Fitch considers Detroit’s plan of adjustment to be hostile to GO bondholders. If this priority of creditors is upheld, Fitch expects that this disregard for the rights of bondholders will factor into higher borrowing costs for local issuers, and ultimately for local property taxpayers, in Michigan.

I wouldn’t extrapolate what is happening in Detroit to the treatment of bondholders in future municipal bankruptcies. Ahead of the bankruptcy of Central Falls, Rhode Island, for example, we saw the state assembly pass a specific law to protect local general obligation bondholders who were repaid 100 cents on the dollar, while retirees took a 50 percent haircut on their pensions.

The decisions in the Detroit case are momentous, but they are part of a bigger puzzle for municipal bankruptcies.

Moody’s on the Detroit Plan of Adjustment:

Moody’s has reviewed the Plan of Adjustment filed last Friday by the Emergency Manager for the City of Detroit (GOULTs rated Caa3/negative outlook) and has written a short comment about its details.  The highlights are:

  • General Obligation (GO) creditors are treated as unsecured and face far lower recoveries, estimated at 20% of principal and interest, than most other creditors. Creditors have already challenged the city’s controversial designation in court. Certificates of Participation (COP) holders are one of the few creditor groups worse off than GO creditors as the city continues its attempt to completely repudiate these obligations, which could lead to 0% recovery.
  • The most significant difference between the plan and last June’s proposal to creditors is that a distinction now exists between GO Unlimited Tax and GO Limited Tax bonds, with the city now proposing a slightly different approach to funding recoveries for these two classes of creditors. Unlimited Tax creditors have been offered a payment stream that would equal an estimated 20% of the allowed bond claim, funded by a separate Unlimited Tax General Obligation (UTGO) Note that would bear the same maturity schedule as current bonds. Limited Tax creditors would also realize an estimated recovery rate of 20%, but recovery would be funded via shares of two different notes, New B Notes and New C Notes. The June proposal made no distinction between these two classes.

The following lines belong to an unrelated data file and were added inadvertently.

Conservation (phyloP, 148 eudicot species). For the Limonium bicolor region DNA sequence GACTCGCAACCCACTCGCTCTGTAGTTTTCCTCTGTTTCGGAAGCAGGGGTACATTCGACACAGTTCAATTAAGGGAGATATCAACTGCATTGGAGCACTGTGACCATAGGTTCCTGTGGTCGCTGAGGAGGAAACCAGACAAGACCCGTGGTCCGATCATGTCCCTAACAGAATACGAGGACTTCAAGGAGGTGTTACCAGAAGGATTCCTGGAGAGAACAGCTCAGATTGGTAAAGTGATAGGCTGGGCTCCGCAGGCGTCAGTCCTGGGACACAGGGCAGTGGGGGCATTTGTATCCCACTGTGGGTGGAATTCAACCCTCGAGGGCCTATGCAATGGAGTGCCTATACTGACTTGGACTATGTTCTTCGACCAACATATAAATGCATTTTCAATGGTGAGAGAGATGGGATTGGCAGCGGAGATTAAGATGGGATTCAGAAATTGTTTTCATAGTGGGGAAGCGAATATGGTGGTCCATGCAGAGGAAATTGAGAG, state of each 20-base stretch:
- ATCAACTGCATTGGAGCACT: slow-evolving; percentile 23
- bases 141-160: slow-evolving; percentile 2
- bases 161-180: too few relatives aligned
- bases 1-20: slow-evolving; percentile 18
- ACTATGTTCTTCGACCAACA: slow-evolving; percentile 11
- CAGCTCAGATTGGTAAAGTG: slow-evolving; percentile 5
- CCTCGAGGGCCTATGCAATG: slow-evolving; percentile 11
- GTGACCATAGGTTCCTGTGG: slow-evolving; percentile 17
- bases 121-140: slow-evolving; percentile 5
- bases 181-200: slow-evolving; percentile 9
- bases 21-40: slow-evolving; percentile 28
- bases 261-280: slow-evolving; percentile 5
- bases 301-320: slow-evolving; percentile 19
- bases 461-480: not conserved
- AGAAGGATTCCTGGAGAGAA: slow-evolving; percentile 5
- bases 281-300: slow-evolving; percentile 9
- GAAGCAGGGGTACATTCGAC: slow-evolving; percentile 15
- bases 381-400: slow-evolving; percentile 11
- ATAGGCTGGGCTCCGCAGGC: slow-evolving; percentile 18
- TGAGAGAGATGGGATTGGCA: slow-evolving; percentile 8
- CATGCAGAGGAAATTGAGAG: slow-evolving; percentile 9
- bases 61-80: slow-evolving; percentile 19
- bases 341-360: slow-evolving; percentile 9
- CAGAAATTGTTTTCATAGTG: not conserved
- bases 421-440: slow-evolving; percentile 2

• Water and sewer revenue creditors fare much better than general obligation creditors, with possible recovery rates as high as 100%. However, their standing is clouded by the city’s discussion with surrounding counties that could lead to a new authority to oversee water and sewer operations and other decisions which may lead to new debt repayment under less favorable terms.
  • The city’s workers and retirees are treated far better than GO and COP creditors. Pension recoveries range widely, from 66%-96% for already accrued benefits, but future benefits are cut much more substantially. Retiree health care benefits (OPEB) face much lower recoveries, but appear to be treated slightly better than GO creditors.
  • Litigation from GO creditors and other creditor groups is likely and the final court-approved plan could end looking much different from the city’s proposal. The possibility of cram down of the plan on creditors is possible.
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Once again, “fairness” trumps the rule of law, and contracts mean nothing. That’s because retirees vote, while bondholders don’t. Welcome to Latin America.